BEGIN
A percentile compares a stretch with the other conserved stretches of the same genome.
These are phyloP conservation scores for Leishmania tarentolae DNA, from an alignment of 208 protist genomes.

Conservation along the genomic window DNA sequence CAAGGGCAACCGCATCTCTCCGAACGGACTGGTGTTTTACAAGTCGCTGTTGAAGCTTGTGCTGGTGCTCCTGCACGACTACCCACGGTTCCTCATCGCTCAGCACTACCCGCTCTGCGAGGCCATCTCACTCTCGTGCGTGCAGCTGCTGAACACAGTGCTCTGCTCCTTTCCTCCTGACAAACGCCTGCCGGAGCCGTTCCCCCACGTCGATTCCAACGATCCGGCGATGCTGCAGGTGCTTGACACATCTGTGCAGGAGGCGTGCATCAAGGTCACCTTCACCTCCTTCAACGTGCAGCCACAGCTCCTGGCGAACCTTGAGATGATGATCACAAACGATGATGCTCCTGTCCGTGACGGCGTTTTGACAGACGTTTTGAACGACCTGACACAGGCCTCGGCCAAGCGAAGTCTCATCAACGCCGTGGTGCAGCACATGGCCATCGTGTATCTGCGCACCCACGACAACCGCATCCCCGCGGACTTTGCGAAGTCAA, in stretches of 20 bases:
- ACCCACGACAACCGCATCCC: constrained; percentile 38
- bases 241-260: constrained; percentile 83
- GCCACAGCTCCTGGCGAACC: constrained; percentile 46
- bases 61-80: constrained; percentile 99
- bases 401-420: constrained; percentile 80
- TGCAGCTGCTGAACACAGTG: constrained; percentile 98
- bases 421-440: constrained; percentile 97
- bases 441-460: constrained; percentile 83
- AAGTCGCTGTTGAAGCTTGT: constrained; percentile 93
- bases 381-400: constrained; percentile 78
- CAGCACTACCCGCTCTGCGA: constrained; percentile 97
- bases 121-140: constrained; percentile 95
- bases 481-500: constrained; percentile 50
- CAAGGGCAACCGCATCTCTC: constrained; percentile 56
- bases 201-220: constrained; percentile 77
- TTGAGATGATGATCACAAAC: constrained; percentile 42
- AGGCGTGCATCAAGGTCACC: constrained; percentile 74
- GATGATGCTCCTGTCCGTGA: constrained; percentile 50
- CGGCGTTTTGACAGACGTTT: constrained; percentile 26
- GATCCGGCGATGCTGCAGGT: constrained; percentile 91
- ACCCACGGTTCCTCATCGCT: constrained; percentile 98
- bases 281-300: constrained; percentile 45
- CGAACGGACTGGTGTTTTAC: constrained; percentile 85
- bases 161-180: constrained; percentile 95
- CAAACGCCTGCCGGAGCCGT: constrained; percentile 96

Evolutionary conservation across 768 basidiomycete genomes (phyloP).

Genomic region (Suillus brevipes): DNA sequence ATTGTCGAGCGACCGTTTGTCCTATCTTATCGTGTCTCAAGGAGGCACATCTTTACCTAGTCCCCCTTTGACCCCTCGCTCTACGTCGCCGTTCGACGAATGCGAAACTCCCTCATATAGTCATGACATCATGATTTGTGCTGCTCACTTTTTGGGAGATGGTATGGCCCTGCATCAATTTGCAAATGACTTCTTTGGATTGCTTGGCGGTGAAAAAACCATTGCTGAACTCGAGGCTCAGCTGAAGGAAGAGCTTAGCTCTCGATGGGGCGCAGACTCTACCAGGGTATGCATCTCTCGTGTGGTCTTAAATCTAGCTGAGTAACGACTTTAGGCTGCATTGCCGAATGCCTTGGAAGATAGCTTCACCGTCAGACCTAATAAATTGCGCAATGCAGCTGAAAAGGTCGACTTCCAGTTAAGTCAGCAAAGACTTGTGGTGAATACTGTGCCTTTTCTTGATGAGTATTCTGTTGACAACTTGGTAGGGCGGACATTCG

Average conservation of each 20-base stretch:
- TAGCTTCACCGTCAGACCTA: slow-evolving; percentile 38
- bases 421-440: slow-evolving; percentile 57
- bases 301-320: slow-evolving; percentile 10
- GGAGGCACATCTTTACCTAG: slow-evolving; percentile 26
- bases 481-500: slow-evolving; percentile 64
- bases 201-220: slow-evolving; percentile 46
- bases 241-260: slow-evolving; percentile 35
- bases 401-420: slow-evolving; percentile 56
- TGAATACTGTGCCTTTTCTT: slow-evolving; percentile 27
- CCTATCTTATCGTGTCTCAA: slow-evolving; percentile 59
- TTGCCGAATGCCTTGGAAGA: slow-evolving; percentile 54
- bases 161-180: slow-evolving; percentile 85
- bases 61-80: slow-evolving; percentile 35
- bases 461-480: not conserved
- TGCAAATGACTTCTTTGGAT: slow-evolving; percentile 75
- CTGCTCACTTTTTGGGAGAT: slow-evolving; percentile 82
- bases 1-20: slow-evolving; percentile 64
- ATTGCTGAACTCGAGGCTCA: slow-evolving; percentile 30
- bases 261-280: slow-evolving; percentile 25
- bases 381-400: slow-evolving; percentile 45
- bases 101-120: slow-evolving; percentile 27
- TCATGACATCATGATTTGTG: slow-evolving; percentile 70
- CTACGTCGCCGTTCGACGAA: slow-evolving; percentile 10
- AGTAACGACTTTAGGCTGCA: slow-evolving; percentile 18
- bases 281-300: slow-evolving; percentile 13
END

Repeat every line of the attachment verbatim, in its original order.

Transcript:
A percentile compares a stretch with the other conserved stretches of the same genome.
These are phyloP conservation scores for Leishmania tarentolae DNA, from an alignment of 208 protist genomes.

Conservation along the genomic window DNA sequence CAAGGGCAACCGCATCTCTCCGAACGGACTGGTGTTTTACAAGTCGCTGTTGAAGCTTGTGCTGGTGCTCCTGCACGACTACCCACGGTTCCTCATCGCTCAGCACTACCCGCTCTGCGAGGCCATCTCACTCTCGTGCGTGCAGCTGCTGAACACAGTGCTCTGCTCCTTTCCTCCTGACAAACGCCTGCCGGAGCCGTTCCCCCACGTCGATTCCAACGATCCGGCGATGCTGCAGGTGCTTGACACATCTGTGCAGGAGGCGTGCATCAAGGTCACCTTCACCTCCTTCAACGTGCAGCCACAGCTCCTGGCGAACCTTGAGATGATGATCACAAACGATGATGCTCCTGTCCGTGACGGCGTTTTGACAGACGTTTTGAACGACCTGACACAGGCCTCGGCCAAGCGAAGTCTCATCAACGCCGTGGTGCAGCACATGGCCATCGTGTATCTGCGCACCCACGACAACCGCATCCCCGCGGACTTTGCGAAGTCAA, in stretches of 20 bases:
- ACCCACGACAACCGCATCCC: constrained; percentile 38
- bases 241-260: constrained; percentile 83
- GCCACAGCTCCTGGCGAACC: constrained; percentile 46
- bases 61-80: constrained; percentile 99
- bases 401-420: constrained; percentile 80
- TGCAGCTGCTGAACACAGTG: constrained; percentile 98
- bases 421-440: constrained; percentile 97
- bases 441-460: constrained; percentile 83
- AAGTCGCTGTTGAAGCTTGT: constrained; percentile 93
- bases 381-400: constrained; percentile 78
- CAGCACTACCCGCTCTGCGA: constrained; percentile 97
- bases 121-140: constrained; percentile 95
- bases 481-500: constrained; percentile 50
- CAAGGGCAACCGCATCTCTC: constrained; percentile 56
- bases 201-220: constrained; percentile 77
- TTGAGATGATGATCACAAAC: constrained; percentile 42
- AGGCGTGCATCAAGGTCACC: constrained; percentile 74
- GATGATGCTCCTGTCCGTGA: constrained; percentile 50
- CGGCGTTTTGACAGACGTTT: constrained; percentile 26
- GATCCGGCGATGCTGCAGGT: constrained; percentile 91
- ACCCACGGTTCCTCATCGCT: constrained; percentile 98
- bases 281-300: constrained; percentile 45
- CGAACGGACTGGTGTTTTAC: constrained; percentile 85
- bases 161-180: constrained; percentile 95
- CAAACGCCTGCCGGAGCCGT: constrained; percentile 96

Evolutionary conservation across 768 basidiomycete genomes (phyloP).

Genomic region (Suillus brevipes): DNA sequence ATTGTCGAGCGACCGTTTGTCCTATCTTATCGTGTCTCAAGGAGGCACATCTTTACCTAGTCCCCCTTTGACCCCTCGCTCTACGTCGCCGTTCGACGAATGCGAAACTCCCTCATATAGTCATGACATCATGATTTGTGCTGCTCACTTTTTGGGAGATGGTATGGCCCTGCATCAATTTGCAAATGACTTCTTTGGATTGCTTGGCGGTGAAAAAACCATTGCTGAACTCGAGGCTCAGCTGAAGGAAGAGCTTAGCTCTCGATGGGGCGCAGACTCTACCAGGGTATGCATCTCTCGTGTGGTCTTAAATCTAGCTGAGTAACGACTTTAGGCTGCATTGCCGAATGCCTTGGAAGATAGCTTCACCGTCAGACCTAATAAATTGCGCAATGCAGCTGAAAAGGTCGACTTCCAGTTAAGTCAGCAAAGACTTGTGGTGAATACTGTGCCTTTTCTTGATGAGTATTCTGTTGACAACTTGGTAGGGCGGACATTCG

Average conservation of each 20-base stretch:
- TAGCTTCACCGTCAGACCTA: slow-evolving; percentile 38
- bases 421-440: slow-evolving; percentile 57
- bases 301-320: slow-evolving; percentile 10
- GGAGGCACATCTTTACCTAG: slow-evolving; percentile 26
- bases 481-500: slow-evolving; percentile 64
- bases 201-220: slow-evolving; percentile 46
- bases 241-260: slow-evolving; percentile 35
- bases 401-420: slow-evolving; percentile 56
- TGAATACTGTGCCTTTTCTT: slow-evolving; percentile 27
- CCTATCTTATCGTGTCTCAA: slow-evolving; percentile 59
- TTGCCGAATGCCTTGGAAGA: slow-evolving; percentile 54
- bases 161-180: slow-evolving; percentile 85
- bases 61-80: slow-evolving; percentile 35
- bases 461-480: not conserved
- TGCAAATGACTTCTTTGGAT: slow-evolving; percentile 75
- CTGCTCACTTTTTGGGAGAT: slow-evolving; percentile 82
- bases 1-20: slow-evolving; percentile 64
- ATTGCTGAACTCGAGGCTCA: slow-evolving; percentile 30
- bases 261-280: slow-evolving; percentile 25
- bases 381-400: slow-evolving; percentile 45
- bases 101-120: slow-evolving; percentile 27
- TCATGACATCATGATTTGTG: slow-evolving; percentile 70
- CTACGTCGCCGTTCGACGAA: slow-evolving; percentile 10
- AGTAACGACTTTAGGCTGCA: slow-evolving; percentile 18
- bases 281-300: slow-evolving; percentile 13